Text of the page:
Justice department wants Marikana funding rules changed
The justice department wants an amendment to the regulations which make it responsible for funding the attendance of dead miners' families at the Farlam commission, the inquiry hears.
On Saturday, the department said it would no longer fund the attendance of the families of the 34 miners killed in a police shooting at Marikana on August 16, at the commission's Rustenburg inquiry into the violence.
It said some of them had said they would prefer to have the travel money paid directly to them, as they were struggling as a result of the loss of their breadwinners.
However, evidence leader Mbuyiseli Madlanga told the commission on Monday: "[The department said] it will fund the families who are willing to attend the proceedings. I don't think anyone was forced to attend."
Madlanga said the department was looking for a statutory amendment. "They are pushing to have this done today."
On Monday, the commission, chaired by retired judge Ian Farlam, began dealing with issues relating to the funding of the families, Legal Aid assistance for the 78 miners wounded in the shooting and the 275 arrested, and the arrests of Lonmin mineworkers who attended the hearing last week.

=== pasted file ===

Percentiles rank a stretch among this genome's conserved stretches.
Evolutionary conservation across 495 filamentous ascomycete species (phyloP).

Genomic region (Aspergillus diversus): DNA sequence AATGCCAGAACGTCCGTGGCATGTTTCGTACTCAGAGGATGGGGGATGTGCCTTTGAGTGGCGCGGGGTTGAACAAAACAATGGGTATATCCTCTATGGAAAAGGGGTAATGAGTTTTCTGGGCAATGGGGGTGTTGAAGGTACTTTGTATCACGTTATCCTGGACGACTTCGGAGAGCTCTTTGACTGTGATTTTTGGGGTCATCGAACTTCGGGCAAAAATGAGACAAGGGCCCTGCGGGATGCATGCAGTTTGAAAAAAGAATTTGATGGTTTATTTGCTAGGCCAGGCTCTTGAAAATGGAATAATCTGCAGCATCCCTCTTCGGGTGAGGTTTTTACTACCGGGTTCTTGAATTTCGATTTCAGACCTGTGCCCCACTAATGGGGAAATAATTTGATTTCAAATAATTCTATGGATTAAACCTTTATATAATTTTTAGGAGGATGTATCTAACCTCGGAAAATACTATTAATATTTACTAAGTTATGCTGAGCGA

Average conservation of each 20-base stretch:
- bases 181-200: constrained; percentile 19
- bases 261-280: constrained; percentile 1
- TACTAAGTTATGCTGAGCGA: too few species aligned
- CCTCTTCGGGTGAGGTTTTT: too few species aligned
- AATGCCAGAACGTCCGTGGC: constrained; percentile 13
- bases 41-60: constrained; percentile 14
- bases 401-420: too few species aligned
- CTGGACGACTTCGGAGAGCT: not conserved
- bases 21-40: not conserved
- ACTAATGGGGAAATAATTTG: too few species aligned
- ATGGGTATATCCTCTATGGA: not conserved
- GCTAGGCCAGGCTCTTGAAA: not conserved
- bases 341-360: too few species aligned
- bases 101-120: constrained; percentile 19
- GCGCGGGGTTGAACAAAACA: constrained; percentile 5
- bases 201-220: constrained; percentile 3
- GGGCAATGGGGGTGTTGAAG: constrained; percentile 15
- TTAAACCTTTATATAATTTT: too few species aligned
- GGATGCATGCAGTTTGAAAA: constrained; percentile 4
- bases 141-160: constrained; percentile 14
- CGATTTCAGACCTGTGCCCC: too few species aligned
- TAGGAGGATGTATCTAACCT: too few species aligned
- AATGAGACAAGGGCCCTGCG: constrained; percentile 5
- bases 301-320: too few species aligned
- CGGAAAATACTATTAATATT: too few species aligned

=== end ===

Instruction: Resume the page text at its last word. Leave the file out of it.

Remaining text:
The two front rows at the Rustenburg Civic Centre, which had been set aside for the families, were empty on Monday.
Madlanga said the Legal Aid board would have a teleconference on Monday to discuss financial help for the injured and arrested miners, being represented by advocate Dali Mpofu.
He also dealt with the four miners arrested last Tuesday.
"[The SA Police Service] is saying we are entitled to exercise our obligation or rights [to arrest suspects]," Madlanga said.
He said the police felt divulging the information in the arrest docket would disadvantage their case.
North West police said the four miners were arrested on October 23 in connection with killings around the Marikana hostel. They were on their way back from the inquiry at the time.
Madlanga asked that the arrest docket be made available to the commission and assured the police the information would be kept confidential.
"Mr Dali [Mpofu's] clients, and indeed his legal team... are of the view, position and belief that the arrests were used to thwart his clients [who were attending the commission].
"The commission can only test this perception if it is given sight of the docket," Madlanga said.